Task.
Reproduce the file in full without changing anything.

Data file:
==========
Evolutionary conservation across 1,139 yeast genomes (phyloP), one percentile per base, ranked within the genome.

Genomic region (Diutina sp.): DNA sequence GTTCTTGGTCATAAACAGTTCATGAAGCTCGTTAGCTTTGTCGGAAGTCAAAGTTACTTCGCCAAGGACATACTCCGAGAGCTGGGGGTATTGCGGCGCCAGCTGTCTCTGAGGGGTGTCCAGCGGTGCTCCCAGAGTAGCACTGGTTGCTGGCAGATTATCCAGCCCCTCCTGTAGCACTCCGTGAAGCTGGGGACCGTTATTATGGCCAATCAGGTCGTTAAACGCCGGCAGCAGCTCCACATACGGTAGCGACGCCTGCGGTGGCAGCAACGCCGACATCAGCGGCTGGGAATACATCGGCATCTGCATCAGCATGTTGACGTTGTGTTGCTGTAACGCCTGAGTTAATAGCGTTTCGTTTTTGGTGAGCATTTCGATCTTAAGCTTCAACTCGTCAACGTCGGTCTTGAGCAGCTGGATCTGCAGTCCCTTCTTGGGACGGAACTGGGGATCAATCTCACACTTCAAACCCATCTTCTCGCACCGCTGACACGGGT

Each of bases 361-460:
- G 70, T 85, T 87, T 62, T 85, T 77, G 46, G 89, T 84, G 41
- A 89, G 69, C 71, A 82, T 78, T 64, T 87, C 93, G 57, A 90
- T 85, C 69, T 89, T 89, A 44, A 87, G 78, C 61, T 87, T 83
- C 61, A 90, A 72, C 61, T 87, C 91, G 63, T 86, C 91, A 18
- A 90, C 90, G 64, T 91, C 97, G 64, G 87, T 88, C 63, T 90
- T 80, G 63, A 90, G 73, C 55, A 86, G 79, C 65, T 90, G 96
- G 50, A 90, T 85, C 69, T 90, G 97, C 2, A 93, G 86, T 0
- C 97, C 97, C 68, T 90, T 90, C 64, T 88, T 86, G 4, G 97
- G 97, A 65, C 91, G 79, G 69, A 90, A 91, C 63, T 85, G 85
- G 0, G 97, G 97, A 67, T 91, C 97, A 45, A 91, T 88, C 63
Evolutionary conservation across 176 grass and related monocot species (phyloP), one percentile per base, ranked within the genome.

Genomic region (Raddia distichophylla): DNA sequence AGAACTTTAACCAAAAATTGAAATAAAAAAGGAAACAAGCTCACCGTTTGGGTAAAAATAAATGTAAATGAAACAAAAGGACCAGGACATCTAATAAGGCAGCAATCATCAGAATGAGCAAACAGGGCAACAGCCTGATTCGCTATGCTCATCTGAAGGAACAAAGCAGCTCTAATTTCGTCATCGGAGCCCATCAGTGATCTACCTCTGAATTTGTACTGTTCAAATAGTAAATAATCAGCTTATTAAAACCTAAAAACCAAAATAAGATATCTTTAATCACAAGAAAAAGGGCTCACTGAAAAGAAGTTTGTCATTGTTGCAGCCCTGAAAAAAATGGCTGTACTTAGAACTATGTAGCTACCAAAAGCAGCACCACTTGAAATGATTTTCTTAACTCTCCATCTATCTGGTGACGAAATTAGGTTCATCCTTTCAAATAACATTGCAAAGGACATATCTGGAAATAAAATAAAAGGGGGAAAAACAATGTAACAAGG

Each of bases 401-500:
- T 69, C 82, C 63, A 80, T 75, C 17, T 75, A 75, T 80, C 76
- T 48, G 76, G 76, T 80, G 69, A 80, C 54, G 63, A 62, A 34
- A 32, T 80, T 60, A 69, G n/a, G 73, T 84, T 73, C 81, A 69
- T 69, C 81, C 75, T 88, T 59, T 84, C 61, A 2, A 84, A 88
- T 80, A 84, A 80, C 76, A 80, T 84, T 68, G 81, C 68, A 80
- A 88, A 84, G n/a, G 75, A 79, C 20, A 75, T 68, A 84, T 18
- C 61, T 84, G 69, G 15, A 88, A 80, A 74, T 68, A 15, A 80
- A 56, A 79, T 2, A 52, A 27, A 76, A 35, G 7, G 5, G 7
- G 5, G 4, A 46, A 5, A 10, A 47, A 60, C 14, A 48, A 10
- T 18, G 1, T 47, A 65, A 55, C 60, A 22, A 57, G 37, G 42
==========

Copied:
Evolutionary conservation across 1,139 yeast genomes (phyloP), one percentile per base, ranked within the genome.

Genomic region (Diutina sp.): DNA sequence GTTCTTGGTCATAAACAGTTCATGAAGCTCGTTAGCTTTGTCGGAAGTCAAAGTTACTTCGCCAAGGACATACTCCGAGAGCTGGGGGTATTGCGGCGCCAGCTGTCTCTGAGGGGTGTCCAGCGGTGCTCCCAGAGTAGCACTGGTTGCTGGCAGATTATCCAGCCCCTCCTGTAGCACTCCGTGAAGCTGGGGACCGTTATTATGGCCAATCAGGTCGTTAAACGCCGGCAGCAGCTCCACATACGGTAGCGACGCCTGCGGTGGCAGCAACGCCGACATCAGCGGCTGGGAATACATCGGCATCTGCATCAGCATGTTGACGTTGTGTTGCTGTAACGCCTGAGTTAATAGCGTTTCGTTTTTGGTGAGCATTTCGATCTTAAGCTTCAACTCGTCAACGTCGGTCTTGAGCAGCTGGATCTGCAGTCCCTTCTTGGGACGGAACTGGGGATCAATCTCACACTTCAAACCCATCTTCTCGCACCGCTGACACGGGT

Each of bases 361-460:
- G 70, T 85, T 87, T 62, T 85, T 77, G 46, G 89, T 84, G 41
- A 89, G 69, C 71, A 82, T 78, T 64, T 87, C 93, G 57, A 90
- T 85, C 69, T 89, T 89, A 44, A 87, G 78, C 61, T 87, T 83
- C 61, A 90, A 72, C 61, T 87, C 91, G 63, T 86, C 91, A 18
- A 90, C 90, G 64, T 91, C 97, G 64, G 87, T 88, C 63, T 90
- T 80, G 63, A 90, G 73, C 55, A 86, G 79, C 65, T 90, G 96
- G 50, A 90, T 85, C 69, T 90, G 97, C 2, A 93, G 86, T 0
- C 97, C 97, C 68, T 90, T 90, C 64, T 88, T 86, G 4, G 97
- G 97, A 65, C 91, G 79, G 69, A 90, A 91, C 63, T 85, G 85
- G 0, G 97, G 97, A 67, T 91, C 97, A 45, A 91, T 88, C 63
Evolutionary conservation across 176 grass and related monocot species (phyloP), one percentile per base, ranked within the genome.

Genomic region (Raddia distichophylla): DNA sequence AGAACTTTAACCAAAAATTGAAATAAAAAAGGAAACAAGCTCACCGTTTGGGTAAAAATAAATGTAAATGAAACAAAAGGACCAGGACATCTAATAAGGCAGCAATCATCAGAATGAGCAAACAGGGCAACAGCCTGATTCGCTATGCTCATCTGAAGGAACAAAGCAGCTCTAATTTCGTCATCGGAGCCCATCAGTGATCTACCTCTGAATTTGTACTGTTCAAATAGTAAATAATCAGCTTATTAAAACCTAAAAACCAAAATAAGATATCTTTAATCACAAGAAAAAGGGCTCACTGAAAAGAAGTTTGTCATTGTTGCAGCCCTGAAAAAAATGGCTGTACTTAGAACTATGTAGCTACCAAAAGCAGCACCACTTGAAATGATTTTCTTAACTCTCCATCTATCTGGTGACGAAATTAGGTTCATCCTTTCAAATAACATTGCAAAGGACATATCTGGAAATAAAATAAAAGGGGGAAAAACAATGTAACAAGG

Each of bases 401-500:
- T 69, C 82, C 63, A 80, T 75, C 17, T 75, A 75, T 80, C 76
- T 48, G 76, G 76, T 80, G 69, A 80, C 54, G 63, A 62, A 34
- A 32, T 80, T 60, A 69, G n/a, G 73, T 84, T 73, C 81, A 69
- T 69, C 81, C 75, T 88, T 59, T 84, C 61, A 2, A 84, A 88
- T 80, A 84, A 80, C 76, A 80, T 84, T 68, G 81, C 68, A 80
- A 88, A 84, G n/a, G 75, A 79, C 20, A 75, T 68, A 84, T 18
- C 61, T 84, G 69, G 15, A 88, A 80, A 74, T 68, A 15, A 80
- A 56, A 79, T 2, A 52, A 27, A 76, A 35, G 7, G 5, G 7
- G 5, G 4, A 46, A 5, A 10, A 47, A 60, C 14, A 48, A 10
- T 18, G 1, T 47, A 65, A 55, C 60, A 22, A 57, G 37, G 42